There is perhaps no experience more valuable in my exploration of liberty than discussion with friends and family. These people know me. They aren’t afraid to offer their truth and to challenge mine. That’s good stuff. I mean, here we are, two different philosophies in the same space, sharing a meal no less: that’s liberty in action. There really is room for all of us.
Of late, however, there’s a commonality to these discussions that I must say has surprised me, surprised me enough to want to try to puzzle it out a bit. I’m hearing it from people I love and respect, so I gotta listen up, and there are strong emotions around this issue – always a clue we’re onto something of import. This said, know that I offer my puzzlings in the spirit of inquiry and from a place of love. Here goes.
When I talk to people about the new beliefs I’m forming about the importance of applying the principles of liberty to political questions, the response I most often receive is that we can’t employ those principles because in the absence of government law and intervention, terrible things will happen. In the absence of welfare, for example, the poor will suffer. In the absence of Roe. vs. Wade, women will suffer. In the absence of the Food and Drug Administration, our food supply will suffer.
Okay, so let’s talk about that. Let’s talk about why reducing the federal government’s involvement in private life seems scary. Let’s talk about why increasing the power of the individual is frightening. Let’s really talk about that. I sometimes feel like we’re stuck discussing how the federal government should fix things when what we should be discussing is whether the federal government is the appropriate solutions provider in the first place.
For my part I do not want my children or their children’s children to be subject to the whims and wiles of a single leader, nor to the interests of a minority, nor to the attentions of the majority. This desire to protect them whoever they may turn out to be and whatever forms their lives may take, leads me very much to believe that the path of greatest safety lies in societal embrace of greater and greater individual freedom.
And yes, this viewpoint carries with it some attendant beliefs. For one, it carries with it a belief that Anne Frank was right, that we really are good at heart. When I look around me, I see compassion and good works. I see real people in real time grappling with terrible things and offering up over and over their creativity, their energy, their resources and their love. I see them doing this not because a government agency told them to do so, not because a law mandated it, but because it’s what you do. Life antes up change and pain and challenging need, and we respond with whatever grace and action we can offer.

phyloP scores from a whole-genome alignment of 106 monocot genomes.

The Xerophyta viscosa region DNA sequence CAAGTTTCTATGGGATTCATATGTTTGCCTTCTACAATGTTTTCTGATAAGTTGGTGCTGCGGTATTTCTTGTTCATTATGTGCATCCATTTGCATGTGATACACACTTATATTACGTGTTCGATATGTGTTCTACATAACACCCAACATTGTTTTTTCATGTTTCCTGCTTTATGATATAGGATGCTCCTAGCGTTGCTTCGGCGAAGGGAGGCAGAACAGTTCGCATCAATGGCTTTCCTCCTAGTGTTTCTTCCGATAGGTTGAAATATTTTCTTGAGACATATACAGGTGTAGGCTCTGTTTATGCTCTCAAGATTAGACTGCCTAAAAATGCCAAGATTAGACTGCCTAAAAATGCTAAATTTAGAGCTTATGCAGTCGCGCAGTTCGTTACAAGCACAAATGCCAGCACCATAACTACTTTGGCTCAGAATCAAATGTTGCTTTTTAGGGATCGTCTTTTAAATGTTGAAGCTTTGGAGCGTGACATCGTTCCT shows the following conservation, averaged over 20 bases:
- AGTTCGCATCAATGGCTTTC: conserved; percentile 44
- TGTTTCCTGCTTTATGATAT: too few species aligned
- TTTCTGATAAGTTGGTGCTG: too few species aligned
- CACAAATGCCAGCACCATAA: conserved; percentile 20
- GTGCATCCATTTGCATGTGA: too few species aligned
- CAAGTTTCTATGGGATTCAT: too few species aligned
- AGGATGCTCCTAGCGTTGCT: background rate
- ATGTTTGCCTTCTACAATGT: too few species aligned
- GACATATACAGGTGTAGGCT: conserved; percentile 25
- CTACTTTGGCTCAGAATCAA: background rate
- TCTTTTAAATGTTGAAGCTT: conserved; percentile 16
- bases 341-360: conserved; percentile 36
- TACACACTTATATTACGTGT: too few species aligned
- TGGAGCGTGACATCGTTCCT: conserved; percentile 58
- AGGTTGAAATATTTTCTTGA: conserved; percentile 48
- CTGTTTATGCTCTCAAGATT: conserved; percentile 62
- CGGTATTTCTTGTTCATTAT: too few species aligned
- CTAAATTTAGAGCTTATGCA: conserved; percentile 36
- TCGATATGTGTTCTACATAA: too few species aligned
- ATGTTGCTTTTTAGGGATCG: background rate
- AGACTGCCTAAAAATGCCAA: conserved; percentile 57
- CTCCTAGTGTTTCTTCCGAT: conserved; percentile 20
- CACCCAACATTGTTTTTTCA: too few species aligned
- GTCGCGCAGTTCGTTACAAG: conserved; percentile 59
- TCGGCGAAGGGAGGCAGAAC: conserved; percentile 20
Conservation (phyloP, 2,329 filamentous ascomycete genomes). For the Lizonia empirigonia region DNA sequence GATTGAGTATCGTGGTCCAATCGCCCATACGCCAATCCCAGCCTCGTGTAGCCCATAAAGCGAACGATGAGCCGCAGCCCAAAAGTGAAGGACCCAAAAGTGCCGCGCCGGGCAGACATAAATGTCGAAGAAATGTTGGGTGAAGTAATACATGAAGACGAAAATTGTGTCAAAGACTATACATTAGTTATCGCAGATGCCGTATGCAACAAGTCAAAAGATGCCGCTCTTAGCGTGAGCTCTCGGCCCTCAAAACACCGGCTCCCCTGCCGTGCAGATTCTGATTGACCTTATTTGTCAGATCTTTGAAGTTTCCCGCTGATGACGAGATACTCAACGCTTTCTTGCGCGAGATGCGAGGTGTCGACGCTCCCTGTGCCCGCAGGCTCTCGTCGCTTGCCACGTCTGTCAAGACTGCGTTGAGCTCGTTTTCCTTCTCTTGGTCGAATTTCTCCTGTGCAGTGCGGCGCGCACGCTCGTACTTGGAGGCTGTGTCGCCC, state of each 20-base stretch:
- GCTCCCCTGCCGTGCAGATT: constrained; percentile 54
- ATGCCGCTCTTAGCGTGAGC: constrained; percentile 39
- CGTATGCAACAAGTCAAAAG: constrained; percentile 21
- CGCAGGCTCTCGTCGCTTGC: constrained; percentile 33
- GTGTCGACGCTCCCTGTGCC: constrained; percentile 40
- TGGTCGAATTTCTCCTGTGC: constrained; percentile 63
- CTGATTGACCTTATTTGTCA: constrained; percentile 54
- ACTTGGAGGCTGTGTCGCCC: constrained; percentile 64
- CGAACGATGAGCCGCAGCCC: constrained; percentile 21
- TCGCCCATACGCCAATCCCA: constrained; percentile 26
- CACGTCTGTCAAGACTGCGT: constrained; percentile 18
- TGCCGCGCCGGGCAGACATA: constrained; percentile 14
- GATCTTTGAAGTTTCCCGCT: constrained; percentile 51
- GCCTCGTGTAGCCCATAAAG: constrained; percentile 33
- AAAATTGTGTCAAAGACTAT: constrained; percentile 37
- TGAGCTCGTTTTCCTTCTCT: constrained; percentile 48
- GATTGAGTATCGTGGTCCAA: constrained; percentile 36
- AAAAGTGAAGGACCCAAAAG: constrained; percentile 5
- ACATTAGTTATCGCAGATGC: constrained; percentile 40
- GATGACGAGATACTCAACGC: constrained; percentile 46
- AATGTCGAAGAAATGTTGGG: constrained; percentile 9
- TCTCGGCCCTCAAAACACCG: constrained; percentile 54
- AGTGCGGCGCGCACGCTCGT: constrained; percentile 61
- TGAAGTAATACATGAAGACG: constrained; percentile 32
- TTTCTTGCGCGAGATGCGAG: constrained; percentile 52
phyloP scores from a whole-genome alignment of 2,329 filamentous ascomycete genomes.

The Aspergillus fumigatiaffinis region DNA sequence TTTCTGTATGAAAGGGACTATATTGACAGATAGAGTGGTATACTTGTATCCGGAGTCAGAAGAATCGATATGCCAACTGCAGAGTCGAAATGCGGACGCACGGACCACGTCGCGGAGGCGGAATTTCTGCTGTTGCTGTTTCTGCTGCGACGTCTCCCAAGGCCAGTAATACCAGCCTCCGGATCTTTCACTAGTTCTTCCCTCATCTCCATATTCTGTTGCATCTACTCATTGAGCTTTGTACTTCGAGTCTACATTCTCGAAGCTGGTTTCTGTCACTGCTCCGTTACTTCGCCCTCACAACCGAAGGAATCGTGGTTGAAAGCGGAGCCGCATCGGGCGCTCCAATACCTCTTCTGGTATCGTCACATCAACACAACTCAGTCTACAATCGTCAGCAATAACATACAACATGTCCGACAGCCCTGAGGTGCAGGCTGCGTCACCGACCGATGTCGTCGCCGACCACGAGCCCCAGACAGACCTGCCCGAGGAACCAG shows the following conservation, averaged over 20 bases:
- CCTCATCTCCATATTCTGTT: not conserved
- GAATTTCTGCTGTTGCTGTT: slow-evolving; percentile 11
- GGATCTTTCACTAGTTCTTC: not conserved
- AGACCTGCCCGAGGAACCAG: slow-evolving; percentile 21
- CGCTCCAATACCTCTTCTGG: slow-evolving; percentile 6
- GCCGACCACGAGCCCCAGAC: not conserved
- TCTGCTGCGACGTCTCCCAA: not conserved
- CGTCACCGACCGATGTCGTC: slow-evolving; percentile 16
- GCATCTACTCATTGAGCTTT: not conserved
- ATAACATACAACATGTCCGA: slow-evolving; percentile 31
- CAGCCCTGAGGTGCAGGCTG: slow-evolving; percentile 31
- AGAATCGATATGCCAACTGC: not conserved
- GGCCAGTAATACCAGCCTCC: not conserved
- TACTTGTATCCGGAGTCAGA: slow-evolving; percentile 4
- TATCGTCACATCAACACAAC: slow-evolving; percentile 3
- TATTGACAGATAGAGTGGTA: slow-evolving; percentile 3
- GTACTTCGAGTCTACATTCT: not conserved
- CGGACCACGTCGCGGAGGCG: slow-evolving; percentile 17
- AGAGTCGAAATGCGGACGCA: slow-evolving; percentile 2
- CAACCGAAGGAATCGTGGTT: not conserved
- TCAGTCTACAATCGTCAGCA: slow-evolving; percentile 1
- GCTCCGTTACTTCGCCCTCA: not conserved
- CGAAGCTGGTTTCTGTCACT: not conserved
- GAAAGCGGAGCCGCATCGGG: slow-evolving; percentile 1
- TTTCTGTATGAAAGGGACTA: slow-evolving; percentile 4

As fears of limited government are expressed, I am stunned to find revealed such a low level of faith in humanity. I am watching people who taught me to reject the doctrine of original sin and the idea of a savior in the form of a remote, paternalistic, all powerful God tell me that most humans are inherently flawed and must be led. They have become staunch supporters of the very same authoritarian model they once questioned: government help from on high has become our only salvation. Are we truly in a place where we have such distrust of our fellow Americans that the only solution is to have the federal government mandate kindness?
Perhaps this is only a case of my hopeful longing for a society that isn’t yet ready to be born, for in my ideal society we’d need only say that the law is love and if it harms none do as you will. In America in 2012 maybe we really do need to legislate things like the truth that love is love, no matter the sex of the persons involved. I don’t know. This is why we talk and puzzle it out together.
Regardless, I want to go on the record as saying this: I believe in us and I trust us. I do not believe that chaos and anarchy will result from smaller government. I do not believe that terrible things will happen any more than they do every day of the week. Liberty does not mean I have abandoned my desire to eradicate the sufferings of the poor, of women, of each of us.
As we keep talking, exercising our right to free speech in this great experiment in self-government called the United States of America, I ask only that my view be included and that I not be considered naïve, or on the other extreme, cold and heartless, for having held it. I ask further that you extend to me a little trust when I tell you that my intention is what it’s always been: love.
© Jennifer S. and harvestliberty.net, 2012.